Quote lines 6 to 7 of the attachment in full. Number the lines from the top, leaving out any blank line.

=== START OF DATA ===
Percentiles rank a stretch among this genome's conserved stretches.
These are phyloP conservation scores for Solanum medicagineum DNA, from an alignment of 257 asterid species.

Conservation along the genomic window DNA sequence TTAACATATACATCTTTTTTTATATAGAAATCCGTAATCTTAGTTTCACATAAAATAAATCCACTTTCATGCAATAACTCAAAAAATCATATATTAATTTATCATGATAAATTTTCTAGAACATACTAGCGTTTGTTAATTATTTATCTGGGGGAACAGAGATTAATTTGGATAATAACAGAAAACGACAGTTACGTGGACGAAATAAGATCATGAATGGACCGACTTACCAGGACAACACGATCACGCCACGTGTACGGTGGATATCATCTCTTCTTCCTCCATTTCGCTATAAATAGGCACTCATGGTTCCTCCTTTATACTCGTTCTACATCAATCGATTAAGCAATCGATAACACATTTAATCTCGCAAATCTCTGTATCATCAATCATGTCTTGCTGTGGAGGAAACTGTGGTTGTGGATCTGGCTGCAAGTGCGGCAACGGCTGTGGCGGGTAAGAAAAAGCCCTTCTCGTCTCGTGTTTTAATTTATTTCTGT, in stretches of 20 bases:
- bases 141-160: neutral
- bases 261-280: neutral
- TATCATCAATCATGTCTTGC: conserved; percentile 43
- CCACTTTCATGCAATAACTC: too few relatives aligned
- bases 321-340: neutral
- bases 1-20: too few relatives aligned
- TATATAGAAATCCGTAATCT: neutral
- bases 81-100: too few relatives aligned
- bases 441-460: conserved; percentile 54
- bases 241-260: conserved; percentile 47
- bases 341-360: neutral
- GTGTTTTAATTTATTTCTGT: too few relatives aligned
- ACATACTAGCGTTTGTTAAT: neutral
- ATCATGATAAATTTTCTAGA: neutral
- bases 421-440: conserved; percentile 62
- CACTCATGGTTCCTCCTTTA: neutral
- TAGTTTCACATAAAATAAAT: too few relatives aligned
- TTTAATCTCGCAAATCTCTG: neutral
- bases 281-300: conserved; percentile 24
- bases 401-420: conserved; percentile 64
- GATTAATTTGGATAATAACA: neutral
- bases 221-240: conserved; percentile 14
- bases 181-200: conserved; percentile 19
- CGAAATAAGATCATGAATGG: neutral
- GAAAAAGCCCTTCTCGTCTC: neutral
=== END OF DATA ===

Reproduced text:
- TATCATCAATCATGTCTTGC: conserved; percentile 43
- CCACTTTCATGCAATAACTC: too few relatives aligned